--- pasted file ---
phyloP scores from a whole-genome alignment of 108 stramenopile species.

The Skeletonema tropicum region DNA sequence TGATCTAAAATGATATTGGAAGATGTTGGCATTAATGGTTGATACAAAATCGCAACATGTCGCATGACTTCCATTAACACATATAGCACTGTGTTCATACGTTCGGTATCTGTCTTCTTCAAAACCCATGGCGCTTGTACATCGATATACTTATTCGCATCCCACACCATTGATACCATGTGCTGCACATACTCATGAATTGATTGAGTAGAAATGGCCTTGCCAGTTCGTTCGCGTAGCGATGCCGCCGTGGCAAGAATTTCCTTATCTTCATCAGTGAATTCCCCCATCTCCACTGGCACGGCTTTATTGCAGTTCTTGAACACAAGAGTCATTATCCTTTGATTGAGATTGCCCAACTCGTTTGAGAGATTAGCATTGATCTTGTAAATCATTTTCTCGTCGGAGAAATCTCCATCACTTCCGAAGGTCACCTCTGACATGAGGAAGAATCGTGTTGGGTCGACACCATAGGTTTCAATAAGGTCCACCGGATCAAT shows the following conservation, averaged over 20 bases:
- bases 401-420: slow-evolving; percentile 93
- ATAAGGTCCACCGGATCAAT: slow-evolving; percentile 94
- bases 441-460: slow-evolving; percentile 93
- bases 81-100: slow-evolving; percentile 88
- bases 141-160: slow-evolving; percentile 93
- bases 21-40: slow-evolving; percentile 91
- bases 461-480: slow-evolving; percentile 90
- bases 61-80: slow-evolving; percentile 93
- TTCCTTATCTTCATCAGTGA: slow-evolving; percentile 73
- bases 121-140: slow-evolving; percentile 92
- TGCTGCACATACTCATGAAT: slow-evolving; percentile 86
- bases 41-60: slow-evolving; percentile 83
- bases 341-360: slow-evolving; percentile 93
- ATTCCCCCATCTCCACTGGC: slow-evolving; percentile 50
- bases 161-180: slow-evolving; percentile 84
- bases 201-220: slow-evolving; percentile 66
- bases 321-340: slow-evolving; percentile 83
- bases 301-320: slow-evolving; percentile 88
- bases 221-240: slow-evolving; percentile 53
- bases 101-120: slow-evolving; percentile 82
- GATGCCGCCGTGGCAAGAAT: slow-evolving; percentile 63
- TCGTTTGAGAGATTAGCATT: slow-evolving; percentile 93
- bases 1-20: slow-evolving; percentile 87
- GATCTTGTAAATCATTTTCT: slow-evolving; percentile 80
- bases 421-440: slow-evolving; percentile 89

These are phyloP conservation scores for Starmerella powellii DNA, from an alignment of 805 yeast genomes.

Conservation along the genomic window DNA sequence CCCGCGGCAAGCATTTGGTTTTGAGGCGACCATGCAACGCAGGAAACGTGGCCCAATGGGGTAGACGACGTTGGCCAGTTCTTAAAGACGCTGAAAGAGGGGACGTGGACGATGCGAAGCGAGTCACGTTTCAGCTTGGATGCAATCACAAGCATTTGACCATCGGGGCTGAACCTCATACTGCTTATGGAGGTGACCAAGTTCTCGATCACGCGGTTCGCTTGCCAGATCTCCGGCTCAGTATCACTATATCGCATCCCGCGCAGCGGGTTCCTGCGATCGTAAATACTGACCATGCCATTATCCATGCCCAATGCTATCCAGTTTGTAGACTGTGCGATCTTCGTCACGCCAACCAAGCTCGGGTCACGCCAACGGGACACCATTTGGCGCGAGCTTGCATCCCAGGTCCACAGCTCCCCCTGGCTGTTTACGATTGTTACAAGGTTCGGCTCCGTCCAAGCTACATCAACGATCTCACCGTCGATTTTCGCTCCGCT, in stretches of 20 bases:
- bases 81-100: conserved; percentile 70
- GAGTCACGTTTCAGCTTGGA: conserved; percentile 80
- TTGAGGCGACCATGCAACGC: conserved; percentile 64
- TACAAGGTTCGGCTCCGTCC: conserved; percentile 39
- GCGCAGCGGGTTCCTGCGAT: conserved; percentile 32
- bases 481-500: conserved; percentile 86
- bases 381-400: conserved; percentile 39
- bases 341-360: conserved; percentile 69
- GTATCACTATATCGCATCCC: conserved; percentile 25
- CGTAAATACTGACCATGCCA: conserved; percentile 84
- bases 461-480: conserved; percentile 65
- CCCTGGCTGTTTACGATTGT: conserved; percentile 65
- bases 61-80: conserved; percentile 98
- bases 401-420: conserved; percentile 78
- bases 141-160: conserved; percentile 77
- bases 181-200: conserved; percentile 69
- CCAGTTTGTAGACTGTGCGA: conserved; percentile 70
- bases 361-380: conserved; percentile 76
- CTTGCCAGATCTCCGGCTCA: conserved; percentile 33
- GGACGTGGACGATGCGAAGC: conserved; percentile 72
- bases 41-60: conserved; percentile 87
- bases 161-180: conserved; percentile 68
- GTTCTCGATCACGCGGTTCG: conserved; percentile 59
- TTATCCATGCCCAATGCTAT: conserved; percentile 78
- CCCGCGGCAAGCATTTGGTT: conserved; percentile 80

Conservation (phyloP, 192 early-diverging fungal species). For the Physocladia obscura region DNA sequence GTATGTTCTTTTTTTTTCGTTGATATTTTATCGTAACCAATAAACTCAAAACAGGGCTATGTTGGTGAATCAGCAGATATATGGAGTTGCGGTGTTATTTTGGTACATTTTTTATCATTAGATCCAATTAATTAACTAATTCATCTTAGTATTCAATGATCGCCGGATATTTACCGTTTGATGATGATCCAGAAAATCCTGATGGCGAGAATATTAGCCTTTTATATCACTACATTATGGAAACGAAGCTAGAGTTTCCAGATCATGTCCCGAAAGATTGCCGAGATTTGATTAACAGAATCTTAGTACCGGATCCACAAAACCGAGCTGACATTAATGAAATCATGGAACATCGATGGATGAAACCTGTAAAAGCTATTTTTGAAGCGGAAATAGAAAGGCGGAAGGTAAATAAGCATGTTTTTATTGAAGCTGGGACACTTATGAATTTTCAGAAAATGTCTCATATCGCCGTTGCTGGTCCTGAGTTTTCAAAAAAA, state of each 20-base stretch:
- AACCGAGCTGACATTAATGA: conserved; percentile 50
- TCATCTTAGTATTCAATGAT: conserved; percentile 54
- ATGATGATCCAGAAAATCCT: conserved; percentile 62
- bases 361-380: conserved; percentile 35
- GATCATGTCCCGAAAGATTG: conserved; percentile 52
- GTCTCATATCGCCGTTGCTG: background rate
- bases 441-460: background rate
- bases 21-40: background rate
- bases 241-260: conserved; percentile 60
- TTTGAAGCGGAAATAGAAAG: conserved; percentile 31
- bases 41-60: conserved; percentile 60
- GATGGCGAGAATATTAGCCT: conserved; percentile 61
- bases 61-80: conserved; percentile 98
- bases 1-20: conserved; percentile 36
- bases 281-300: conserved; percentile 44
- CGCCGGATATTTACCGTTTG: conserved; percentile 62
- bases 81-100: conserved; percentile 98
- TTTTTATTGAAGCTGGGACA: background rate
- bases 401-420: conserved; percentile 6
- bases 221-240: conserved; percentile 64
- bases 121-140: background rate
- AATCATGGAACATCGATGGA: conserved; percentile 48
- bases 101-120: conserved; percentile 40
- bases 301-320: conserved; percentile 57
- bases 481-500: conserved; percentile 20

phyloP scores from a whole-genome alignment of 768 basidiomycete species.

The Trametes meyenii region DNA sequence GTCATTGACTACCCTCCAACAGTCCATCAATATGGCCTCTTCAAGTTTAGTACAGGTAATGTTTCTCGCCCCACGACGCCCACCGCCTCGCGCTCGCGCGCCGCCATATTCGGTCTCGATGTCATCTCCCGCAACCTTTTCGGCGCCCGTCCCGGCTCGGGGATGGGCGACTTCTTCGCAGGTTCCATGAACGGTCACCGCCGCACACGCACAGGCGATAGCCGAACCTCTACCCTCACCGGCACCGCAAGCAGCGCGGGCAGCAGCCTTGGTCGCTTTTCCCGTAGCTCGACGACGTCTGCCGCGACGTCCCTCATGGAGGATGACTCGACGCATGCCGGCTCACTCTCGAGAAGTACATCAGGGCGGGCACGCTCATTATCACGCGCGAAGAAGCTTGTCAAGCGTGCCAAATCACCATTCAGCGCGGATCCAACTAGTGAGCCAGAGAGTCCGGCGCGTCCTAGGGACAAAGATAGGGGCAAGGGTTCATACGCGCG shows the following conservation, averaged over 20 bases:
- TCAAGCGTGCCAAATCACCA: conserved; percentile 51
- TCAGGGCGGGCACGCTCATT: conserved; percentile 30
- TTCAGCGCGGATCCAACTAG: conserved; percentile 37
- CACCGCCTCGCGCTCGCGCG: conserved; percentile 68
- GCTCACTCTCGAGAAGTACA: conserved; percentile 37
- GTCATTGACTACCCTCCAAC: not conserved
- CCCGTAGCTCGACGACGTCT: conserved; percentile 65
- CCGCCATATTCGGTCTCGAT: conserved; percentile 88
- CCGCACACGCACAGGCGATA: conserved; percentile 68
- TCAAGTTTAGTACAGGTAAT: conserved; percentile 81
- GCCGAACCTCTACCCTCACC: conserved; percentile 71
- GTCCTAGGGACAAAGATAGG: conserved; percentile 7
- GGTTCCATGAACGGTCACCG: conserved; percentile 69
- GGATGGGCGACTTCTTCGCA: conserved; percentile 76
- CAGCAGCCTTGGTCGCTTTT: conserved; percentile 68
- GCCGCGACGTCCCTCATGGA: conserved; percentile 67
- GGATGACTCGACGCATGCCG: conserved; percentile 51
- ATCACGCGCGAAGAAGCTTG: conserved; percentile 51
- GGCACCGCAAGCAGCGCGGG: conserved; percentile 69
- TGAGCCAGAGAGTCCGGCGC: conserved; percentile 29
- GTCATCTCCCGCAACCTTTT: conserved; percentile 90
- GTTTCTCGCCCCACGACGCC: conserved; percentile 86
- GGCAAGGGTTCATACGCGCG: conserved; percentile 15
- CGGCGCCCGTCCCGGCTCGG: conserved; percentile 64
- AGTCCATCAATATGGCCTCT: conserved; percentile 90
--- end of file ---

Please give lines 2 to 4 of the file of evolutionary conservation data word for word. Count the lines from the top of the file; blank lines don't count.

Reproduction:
The Skeletonema tropicum region DNA sequence TGATCTAAAATGATATTGGAAGATGTTGGCATTAATGGTTGATACAAAATCGCAACATGTCGCATGACTTCCATTAACACATATAGCACTGTGTTCATACGTTCGGTATCTGTCTTCTTCAAAACCCATGGCGCTTGTACATCGATATACTTATTCGCATCCCACACCATTGATACCATGTGCTGCACATACTCATGAATTGATTGAGTAGAAATGGCCTTGCCAGTTCGTTCGCGTAGCGATGCCGCCGTGGCAAGAATTTCCTTATCTTCATCAGTGAATTCCCCCATCTCCACTGGCACGGCTTTATTGCAGTTCTTGAACACAAGAGTCATTATCCTTTGATTGAGATTGCCCAACTCGTTTGAGAGATTAGCATTGATCTTGTAAATCATTTTCTCGTCGGAGAAATCTCCATCACTTCCGAAGGTCACCTCTGACATGAGGAAGAATCGTGTTGGGTCGACACCATAGGTTTCAATAAGGTCCACCGGATCAAT shows the following conservation, averaged over 20 bases:
- bases 401-420: slow-evolving; percentile 93
- ATAAGGTCCACCGGATCAAT: slow-evolving; percentile 94